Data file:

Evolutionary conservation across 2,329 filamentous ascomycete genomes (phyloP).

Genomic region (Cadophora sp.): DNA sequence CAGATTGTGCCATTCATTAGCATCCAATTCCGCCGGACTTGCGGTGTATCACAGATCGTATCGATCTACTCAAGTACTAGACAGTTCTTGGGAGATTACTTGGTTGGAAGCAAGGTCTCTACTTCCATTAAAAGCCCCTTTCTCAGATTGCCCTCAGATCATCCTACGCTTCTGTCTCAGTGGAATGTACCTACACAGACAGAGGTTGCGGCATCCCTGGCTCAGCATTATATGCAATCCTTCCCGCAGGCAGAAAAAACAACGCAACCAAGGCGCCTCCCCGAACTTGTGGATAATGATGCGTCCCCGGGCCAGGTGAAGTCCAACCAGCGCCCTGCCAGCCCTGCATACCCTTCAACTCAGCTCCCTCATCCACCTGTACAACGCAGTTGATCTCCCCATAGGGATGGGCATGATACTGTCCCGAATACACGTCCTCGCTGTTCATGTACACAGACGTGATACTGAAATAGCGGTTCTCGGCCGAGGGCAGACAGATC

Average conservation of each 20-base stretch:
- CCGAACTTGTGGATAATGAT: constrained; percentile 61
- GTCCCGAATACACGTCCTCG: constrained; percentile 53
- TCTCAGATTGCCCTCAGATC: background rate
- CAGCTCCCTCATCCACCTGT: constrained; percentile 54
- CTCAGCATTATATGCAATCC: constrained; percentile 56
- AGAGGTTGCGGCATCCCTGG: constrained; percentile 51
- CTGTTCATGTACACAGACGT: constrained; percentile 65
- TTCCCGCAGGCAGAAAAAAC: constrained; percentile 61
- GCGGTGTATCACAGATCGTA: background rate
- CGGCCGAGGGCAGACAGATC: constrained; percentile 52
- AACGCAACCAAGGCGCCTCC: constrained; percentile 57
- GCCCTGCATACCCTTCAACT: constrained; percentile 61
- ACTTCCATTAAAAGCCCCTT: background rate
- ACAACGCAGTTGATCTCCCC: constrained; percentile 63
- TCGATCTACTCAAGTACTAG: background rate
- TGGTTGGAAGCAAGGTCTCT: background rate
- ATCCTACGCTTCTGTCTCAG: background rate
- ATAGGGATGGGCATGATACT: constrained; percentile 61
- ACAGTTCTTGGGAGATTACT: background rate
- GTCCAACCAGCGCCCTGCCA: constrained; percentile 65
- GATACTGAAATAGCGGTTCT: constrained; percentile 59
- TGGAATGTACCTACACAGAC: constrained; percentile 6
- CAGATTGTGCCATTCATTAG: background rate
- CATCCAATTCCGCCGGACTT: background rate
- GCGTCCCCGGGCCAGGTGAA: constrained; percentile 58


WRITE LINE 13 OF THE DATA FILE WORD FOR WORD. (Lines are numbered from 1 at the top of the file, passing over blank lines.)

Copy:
- CGGCCGAGGGCAGACAGATC: constrained; percentile 52